Ancient Monuments

History on the Ground

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Twyn Llechfaen Hillfort

A Scheduled Monument in Llanfrynach, Powys

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Latitude: 51.953 / 51°57'10"N

Longitude: -3.337 / 3°20'13"W

OS Eastings: 308216

OS Northings: 229118

OS Grid: SO082291

Mapcode National: GBR YR.M2X5

Mapcode Global: VH6C0.35QP

Entry Name: Twyn Llechfaen Hillfort

Scheduled Date: 7 December 1998

Source: Cadw

Source ID: 1550

Cadw Legacy ID: BR247

Schedule Class: Defence

Category: Hillfort

Period: Prehistoric

County: Powys

Community: Llanfrynach

Traditional County: Brecknockshire


The monument comprises the remains of a hillfort, which probably dates to the Iron Age period (c. 800 BC - AD 74, the Roman conquest of Wales). Twyn Llechfaen is a small univallate hillfort, which is defensively sitauted on a prominent natural hillock offering commanding views of the surrounding area. The hillfort is bounded by a single rampart which stands up to 4m in height. The interior of the site measures 90m NW/SE by 63m. The hillfort was subject to excavation by H.N. Savory in 1959, which revealed the presence of an outer ditch the material from which had been used to construct the bank. Sandstone revetment was also identified, as well as evidence for a possible structure on the W side of the entrance. Trenches excavated within the interior of the hillfort revealed a sub-rectangular hut floor near the centre of the site. Finds included pottery of 3rd/4th century BC date, slingstones, animal bones and an iron object.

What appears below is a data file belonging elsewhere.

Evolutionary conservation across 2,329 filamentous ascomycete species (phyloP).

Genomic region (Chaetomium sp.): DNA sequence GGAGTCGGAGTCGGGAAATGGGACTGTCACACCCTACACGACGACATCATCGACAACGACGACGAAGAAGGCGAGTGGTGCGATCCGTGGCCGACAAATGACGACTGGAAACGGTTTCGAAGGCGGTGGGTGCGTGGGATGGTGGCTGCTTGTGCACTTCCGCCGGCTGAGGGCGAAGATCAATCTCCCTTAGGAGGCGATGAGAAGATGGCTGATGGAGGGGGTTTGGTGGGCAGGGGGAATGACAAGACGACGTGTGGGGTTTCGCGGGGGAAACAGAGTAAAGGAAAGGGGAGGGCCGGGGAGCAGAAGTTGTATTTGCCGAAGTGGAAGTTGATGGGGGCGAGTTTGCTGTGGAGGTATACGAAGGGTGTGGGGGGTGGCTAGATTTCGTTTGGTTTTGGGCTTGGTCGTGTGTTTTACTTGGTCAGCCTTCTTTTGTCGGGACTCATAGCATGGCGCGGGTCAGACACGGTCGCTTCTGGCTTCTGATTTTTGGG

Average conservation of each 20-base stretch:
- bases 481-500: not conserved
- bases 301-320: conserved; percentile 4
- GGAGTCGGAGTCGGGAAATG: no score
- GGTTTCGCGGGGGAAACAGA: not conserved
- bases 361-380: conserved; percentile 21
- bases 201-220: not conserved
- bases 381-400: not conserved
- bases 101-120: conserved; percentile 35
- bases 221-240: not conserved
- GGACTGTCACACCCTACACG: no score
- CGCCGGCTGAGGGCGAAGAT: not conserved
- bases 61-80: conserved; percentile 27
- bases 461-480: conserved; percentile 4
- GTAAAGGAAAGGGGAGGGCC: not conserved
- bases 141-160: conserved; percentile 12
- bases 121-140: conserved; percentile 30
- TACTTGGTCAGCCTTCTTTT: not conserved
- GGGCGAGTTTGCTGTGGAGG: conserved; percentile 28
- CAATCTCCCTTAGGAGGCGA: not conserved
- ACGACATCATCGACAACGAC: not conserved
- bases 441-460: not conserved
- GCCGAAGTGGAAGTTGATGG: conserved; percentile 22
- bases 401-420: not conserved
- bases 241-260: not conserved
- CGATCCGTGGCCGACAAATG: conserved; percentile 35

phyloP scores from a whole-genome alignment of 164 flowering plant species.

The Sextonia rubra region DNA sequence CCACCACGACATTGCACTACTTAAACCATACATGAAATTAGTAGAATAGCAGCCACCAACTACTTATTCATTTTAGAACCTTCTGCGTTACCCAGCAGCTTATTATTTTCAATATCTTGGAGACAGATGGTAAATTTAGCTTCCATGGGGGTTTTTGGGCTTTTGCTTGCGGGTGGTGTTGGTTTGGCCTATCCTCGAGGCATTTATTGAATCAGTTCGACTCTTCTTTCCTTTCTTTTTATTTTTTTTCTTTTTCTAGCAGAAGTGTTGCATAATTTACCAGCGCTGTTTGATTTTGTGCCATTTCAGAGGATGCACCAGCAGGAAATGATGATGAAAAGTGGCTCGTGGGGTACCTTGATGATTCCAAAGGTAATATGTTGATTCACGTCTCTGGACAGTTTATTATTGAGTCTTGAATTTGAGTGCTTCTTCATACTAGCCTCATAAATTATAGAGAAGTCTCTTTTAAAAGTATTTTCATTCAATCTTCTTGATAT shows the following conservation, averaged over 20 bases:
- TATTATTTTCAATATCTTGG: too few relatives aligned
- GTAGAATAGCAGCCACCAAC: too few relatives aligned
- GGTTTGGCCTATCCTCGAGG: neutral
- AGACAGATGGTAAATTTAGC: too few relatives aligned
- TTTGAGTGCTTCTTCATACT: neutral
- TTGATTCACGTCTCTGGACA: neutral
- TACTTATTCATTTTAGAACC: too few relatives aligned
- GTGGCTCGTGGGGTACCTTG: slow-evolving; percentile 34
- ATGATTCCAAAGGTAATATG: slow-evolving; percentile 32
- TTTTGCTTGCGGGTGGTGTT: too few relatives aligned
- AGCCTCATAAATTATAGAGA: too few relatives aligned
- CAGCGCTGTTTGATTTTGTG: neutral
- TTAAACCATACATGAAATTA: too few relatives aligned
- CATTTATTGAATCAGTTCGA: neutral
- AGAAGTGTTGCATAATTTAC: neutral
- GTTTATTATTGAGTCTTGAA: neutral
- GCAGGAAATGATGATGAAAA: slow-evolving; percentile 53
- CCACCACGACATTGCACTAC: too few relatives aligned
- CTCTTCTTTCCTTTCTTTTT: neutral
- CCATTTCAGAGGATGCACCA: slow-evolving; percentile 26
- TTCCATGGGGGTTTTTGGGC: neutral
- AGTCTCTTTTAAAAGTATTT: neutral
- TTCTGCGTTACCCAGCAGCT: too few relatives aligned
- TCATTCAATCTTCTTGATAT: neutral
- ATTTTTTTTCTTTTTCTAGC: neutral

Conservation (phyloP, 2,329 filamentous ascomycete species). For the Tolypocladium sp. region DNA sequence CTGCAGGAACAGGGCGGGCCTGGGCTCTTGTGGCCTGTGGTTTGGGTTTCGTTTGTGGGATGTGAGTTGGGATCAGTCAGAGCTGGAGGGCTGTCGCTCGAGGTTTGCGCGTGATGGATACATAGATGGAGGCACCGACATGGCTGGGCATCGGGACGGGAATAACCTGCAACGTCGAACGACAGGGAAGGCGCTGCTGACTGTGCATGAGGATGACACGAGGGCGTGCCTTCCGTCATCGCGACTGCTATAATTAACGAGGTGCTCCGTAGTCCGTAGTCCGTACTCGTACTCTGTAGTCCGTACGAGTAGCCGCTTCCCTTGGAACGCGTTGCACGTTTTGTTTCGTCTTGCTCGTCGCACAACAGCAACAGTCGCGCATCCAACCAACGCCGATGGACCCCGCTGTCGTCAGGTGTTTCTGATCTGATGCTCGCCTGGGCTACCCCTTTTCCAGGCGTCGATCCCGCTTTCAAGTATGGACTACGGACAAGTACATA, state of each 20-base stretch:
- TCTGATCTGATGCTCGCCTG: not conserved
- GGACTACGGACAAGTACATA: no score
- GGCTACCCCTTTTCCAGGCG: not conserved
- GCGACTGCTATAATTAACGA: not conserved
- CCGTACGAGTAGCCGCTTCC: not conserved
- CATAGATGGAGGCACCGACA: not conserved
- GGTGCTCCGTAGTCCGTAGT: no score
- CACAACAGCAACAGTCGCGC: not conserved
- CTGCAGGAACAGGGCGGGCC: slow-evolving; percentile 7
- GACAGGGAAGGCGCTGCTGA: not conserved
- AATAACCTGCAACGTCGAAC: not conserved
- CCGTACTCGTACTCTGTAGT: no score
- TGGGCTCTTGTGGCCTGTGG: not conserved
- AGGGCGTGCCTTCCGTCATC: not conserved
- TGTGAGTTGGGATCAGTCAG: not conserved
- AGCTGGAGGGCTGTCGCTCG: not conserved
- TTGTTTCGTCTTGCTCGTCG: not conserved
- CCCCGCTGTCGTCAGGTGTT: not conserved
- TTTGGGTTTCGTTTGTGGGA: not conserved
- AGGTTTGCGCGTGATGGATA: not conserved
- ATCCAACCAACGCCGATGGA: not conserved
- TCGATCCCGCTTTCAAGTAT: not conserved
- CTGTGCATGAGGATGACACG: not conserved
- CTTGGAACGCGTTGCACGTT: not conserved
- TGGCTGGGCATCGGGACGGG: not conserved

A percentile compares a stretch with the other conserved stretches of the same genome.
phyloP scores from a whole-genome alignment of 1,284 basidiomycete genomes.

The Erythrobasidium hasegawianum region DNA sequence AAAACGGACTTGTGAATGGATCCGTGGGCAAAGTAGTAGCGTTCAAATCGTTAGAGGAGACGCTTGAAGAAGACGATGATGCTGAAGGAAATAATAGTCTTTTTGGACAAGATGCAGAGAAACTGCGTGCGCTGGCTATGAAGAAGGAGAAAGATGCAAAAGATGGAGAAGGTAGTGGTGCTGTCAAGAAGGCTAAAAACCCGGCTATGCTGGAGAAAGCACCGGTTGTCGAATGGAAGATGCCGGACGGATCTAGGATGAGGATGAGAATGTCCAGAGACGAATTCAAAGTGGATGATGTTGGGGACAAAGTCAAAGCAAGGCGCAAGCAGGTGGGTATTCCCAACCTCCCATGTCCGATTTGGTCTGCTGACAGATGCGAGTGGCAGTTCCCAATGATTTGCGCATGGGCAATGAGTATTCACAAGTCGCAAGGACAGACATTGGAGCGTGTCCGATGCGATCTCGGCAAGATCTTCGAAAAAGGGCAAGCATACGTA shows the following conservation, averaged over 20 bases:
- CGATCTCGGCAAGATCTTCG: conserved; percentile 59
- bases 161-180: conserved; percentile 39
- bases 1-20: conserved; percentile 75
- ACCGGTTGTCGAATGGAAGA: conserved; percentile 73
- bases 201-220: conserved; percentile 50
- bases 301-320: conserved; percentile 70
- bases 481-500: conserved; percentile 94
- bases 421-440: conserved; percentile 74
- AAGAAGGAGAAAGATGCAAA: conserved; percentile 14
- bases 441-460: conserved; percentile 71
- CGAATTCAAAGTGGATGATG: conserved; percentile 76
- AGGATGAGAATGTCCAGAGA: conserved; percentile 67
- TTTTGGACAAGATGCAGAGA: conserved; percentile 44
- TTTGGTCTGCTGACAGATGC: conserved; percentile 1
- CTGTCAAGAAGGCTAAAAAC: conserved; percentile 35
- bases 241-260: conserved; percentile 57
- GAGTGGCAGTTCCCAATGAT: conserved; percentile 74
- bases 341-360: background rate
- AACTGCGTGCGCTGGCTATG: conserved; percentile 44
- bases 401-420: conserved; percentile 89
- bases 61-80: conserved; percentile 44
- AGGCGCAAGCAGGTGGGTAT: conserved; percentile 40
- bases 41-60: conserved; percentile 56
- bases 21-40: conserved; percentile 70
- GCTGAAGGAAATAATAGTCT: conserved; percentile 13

The monument is of national importance for its potential to enhance our knowledge of later prehistoric defensive organisation and settlement. The site forms an important element within the wider later prehistoric context and within the surrounding landscape. The site is well preserved and retains considerable archaeological potential. There is a strong probability of the presence of evidence relating to chronology, building techniques and functional detail.

The scheduled area comprises the remains described and areas around them within which related evidence may be expected to survive.

Source: Cadw

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